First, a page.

WAFs are great, they can add an extra layer, and they can make attacks more difficult. But they are not the end-all-be-all. They have their flaws and thus as a developer you still need to write secure code and fix known open vulnerabilities. I thought it'd be interesting to review some of the concepts found in the Bypass WAF Cookbook to illustrate how this can be.
.NET specific % symbol - Some versions of IIS/ASP allow the % character in the url but actually ignore it when processing. Therefore if your url was 'http://mysite.com?a=sele%ct * from users' then IIS/ASP will actually just run 'http://mysite.com?a=select * from users'. Why is this a problem? If you wrote a Snort, IDS, or WAF regex rule to search for the word 'select', then 'sele%ct' may not match but will still run in IIS/ASP so you just found a way to possibly bypass the WAF if it can't handle that and perform some sql injection attacks!
.NET specific %u symbol - Some versions of IIS/ASP allow the %u to specify unicode characters instead of ascii. Therefore if your url was 'http://mysite.com?a=sel%u0065ct * from users' then IIS/ASP will actually just run 'http://mysite.com?a=select * from users' because %u0065 is unicode for 'e'. Why is this a problem? If you wrote a Snort, IDS, or WAF regex rule to search for the word 'select', then 'sel%u0065ct' may not match but will still run in IIS/ASP so you just found another way to bypass the WAF. Now WAFs may be getting smarter and learning tricks like this, but it's difficult if not impossible to capture all these scenarios. Like the author mentioned, a windows firewall bypass was found where in multibyte unicode sets, sometimes multiple codes resolve to the same character so like %u0065 and %u00f0 might both resolve to 'e'.
Apache specific http methods - Some versions of Apache are too lax in their http method syntax and thus you don't even need the word 'GET' in the request and it'll still perform one. Thus if your rule specifically looks for the 'GET' keyword, it won't match but yet Apache will still serve the request, thus you can send this malformed request, the WAF doesn't match the rule, but Apache still process the request ... bypass!
PHP specific normalization issues - Some version of PHP may parse the Content-Type header in strange ways that can trick the WAF into thinking it's requesting an image but PHP will process a non-image request.
HTTP parameter method changes - There are usually multiple ways to submit parameters, like GET, POST, and Cookies on a website. Sometimes a WAF may look only for GET and POST and thus you can use a Cookie to submit the same parameter and bypass the WAF.
Content-Type header changes - The WAF is inline and has to take performance related shortcuts. So it may decide to filter out or ignore certain types of data. So it's possible to bypass the WAF by tricking it into thinking the request is ignore-able ... such as switching the Content-type to 'multipart/form-data' (which is a method for transferring bulk form data to a server)
Parameter pollution - Another trick is to send multiple parameters like 'http://mysite.com?a=1&a=2&a=select * from users'. Now which 'a' will the WAF look at? The first or the last? And which will the web server use? If you can find a mismatch such that the WAF picks one but the Web Server picks the other, then you have a bypass!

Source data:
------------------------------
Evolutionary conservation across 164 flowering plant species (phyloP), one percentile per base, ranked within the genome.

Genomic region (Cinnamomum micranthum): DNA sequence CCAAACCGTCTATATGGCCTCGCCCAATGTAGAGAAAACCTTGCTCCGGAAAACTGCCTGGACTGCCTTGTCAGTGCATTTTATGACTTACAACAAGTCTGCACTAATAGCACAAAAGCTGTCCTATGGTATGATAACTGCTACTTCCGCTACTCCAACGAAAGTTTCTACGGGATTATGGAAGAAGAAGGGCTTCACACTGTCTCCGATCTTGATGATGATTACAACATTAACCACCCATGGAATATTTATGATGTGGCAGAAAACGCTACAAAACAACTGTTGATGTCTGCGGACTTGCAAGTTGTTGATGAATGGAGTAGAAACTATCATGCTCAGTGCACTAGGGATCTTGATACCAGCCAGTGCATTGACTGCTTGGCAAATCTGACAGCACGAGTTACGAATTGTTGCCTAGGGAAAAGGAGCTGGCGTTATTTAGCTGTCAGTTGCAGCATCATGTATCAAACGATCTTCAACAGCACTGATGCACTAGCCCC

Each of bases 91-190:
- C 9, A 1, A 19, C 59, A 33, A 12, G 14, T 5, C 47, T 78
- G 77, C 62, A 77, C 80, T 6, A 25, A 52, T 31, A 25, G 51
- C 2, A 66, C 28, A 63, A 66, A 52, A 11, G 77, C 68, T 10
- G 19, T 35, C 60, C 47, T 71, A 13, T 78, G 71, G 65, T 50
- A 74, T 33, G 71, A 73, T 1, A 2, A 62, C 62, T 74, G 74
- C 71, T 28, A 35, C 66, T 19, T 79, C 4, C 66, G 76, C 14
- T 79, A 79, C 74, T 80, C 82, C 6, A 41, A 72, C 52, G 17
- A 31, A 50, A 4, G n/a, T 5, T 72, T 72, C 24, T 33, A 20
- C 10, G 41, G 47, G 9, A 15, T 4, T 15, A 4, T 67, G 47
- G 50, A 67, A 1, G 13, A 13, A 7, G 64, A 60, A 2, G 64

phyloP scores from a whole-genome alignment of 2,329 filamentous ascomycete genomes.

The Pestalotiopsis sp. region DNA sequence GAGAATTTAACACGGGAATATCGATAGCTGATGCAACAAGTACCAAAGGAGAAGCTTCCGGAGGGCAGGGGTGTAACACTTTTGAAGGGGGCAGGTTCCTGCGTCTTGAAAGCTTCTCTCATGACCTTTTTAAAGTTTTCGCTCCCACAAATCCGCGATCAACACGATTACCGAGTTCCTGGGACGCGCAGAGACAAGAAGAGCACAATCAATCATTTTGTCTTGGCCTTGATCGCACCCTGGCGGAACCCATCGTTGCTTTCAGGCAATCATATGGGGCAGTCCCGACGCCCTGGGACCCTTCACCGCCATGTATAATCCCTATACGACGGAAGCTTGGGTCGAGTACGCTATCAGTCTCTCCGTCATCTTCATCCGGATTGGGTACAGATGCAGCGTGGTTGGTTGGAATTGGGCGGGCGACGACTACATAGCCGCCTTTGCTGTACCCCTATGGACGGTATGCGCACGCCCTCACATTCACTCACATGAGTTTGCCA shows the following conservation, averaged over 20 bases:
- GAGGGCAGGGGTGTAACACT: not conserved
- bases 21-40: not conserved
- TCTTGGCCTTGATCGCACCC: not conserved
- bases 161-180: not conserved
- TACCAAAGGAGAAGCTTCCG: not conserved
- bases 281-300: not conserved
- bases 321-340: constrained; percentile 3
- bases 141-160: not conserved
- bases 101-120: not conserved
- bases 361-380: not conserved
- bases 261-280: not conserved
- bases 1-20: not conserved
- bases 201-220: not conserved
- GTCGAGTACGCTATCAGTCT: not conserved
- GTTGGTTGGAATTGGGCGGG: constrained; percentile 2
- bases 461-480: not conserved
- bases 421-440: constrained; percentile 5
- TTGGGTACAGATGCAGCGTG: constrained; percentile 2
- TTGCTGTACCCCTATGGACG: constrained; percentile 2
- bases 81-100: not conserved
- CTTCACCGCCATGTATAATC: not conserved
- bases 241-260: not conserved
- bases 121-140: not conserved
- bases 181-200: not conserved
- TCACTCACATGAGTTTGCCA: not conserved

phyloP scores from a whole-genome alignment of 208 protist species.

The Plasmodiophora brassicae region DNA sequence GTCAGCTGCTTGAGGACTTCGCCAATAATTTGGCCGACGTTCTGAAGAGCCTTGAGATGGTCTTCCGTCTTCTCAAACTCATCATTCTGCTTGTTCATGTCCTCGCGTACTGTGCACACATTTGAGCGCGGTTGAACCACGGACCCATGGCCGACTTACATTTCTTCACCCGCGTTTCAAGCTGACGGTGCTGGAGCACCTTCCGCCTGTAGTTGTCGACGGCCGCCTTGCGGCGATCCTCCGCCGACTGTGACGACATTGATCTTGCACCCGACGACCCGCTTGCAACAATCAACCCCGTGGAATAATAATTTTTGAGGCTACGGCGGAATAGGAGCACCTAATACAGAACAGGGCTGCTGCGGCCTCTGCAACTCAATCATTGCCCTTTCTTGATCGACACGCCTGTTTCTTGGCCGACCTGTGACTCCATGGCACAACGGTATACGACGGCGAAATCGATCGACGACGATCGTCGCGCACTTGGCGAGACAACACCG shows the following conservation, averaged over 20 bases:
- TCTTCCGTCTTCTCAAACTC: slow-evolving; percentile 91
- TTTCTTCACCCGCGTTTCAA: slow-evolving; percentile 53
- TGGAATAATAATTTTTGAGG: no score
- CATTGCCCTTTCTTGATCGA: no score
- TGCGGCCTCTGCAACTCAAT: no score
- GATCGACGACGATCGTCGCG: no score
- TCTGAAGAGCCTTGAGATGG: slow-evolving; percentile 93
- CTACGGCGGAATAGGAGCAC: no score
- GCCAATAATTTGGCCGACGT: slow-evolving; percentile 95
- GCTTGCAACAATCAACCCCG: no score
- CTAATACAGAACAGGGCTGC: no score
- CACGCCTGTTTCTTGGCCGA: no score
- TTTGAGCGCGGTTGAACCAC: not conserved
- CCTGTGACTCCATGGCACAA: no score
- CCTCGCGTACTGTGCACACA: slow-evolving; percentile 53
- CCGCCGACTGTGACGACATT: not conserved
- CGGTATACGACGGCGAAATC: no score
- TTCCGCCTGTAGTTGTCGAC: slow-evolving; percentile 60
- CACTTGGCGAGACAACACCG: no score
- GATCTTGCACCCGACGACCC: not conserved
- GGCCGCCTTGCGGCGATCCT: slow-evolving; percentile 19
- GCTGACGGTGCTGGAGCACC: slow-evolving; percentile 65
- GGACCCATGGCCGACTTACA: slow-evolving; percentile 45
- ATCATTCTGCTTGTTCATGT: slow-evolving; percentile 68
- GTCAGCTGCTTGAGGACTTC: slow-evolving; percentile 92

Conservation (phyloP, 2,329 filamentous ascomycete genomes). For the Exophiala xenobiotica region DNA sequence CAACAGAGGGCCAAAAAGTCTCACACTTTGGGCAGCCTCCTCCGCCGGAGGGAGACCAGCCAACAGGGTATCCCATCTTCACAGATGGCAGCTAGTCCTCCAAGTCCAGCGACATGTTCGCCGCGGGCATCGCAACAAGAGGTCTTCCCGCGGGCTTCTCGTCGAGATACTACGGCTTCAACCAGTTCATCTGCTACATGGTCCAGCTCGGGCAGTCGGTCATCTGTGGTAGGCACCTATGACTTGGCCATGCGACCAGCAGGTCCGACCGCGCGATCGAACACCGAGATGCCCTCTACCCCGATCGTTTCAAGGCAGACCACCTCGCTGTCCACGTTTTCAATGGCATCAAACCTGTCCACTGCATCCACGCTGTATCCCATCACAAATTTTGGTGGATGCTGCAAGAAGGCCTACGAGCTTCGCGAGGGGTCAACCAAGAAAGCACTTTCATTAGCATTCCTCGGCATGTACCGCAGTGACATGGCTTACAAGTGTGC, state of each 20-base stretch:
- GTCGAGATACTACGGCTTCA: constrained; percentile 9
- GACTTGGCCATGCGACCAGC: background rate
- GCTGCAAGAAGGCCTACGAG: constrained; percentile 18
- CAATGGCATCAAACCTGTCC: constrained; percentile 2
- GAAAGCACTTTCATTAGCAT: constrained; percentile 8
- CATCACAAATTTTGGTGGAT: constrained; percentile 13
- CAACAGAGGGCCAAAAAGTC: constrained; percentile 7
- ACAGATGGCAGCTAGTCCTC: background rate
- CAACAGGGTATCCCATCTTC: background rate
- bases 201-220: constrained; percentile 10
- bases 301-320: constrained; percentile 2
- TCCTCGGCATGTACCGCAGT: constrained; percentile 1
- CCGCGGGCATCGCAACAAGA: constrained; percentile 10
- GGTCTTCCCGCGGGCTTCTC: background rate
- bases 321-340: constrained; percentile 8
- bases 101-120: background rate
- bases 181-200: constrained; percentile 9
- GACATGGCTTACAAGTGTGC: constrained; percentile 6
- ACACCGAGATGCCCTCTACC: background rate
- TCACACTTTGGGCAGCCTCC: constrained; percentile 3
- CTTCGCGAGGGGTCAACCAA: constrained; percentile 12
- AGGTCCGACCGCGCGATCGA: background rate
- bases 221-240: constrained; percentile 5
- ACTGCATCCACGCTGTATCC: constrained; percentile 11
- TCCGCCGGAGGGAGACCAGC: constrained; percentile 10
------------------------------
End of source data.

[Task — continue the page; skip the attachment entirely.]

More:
Database tricks - If you have a WAF rule that's looking for a space followed by the word union you may find bypasses by finding characters that databases (like mysql) access beforehand like '\N' ... such that a URL like this 'http://mysite.com?x=1=1\Nunion select * from users' passes by the WAF rule, but the web server still processes it as a valid statement. Of course you can do other tricks too that involve certain string manipulation functions like CONCAT, SUBSTR, etc. and it's not likely the WAF can understand them all, yet the database will know exactly what to do with them.
Performance Bypass - Another concept is that the WAF's usually have a timeout period or some performance threshold, if they can't finish analysis in X period of time then they ignore it. Thus if you can find a way to submit a larger or slower than normal request that the WAF ignores but the web server takes the time to process, you just found a bypass!
Application Layer IP Filtering - Another concept is that some WAF's allow certain IPs to bypass and go directly to the Web Server (perhaps your corporate assets for performance reasons, etc.). The problem then is some of those headers or attributes can be spoofed to tricking the WAF into thinking you're coming from a different ip (such as using x-forwarded-for, etc.). If you can trick it into thinking you're one of the allowed ips, them bypass!
There is no simple fix, as you can see the bypasses could occur at the WAF itself, at the Web Server (IIS/Apache), at the language (PHP), at the database (mysql) or anywhere in between. Thus you can't trust WAFs as your only saving grace. Instead you should implement your WAF as 1 layer in your defense that would also include Firewall, IPS, secure coding, etc.
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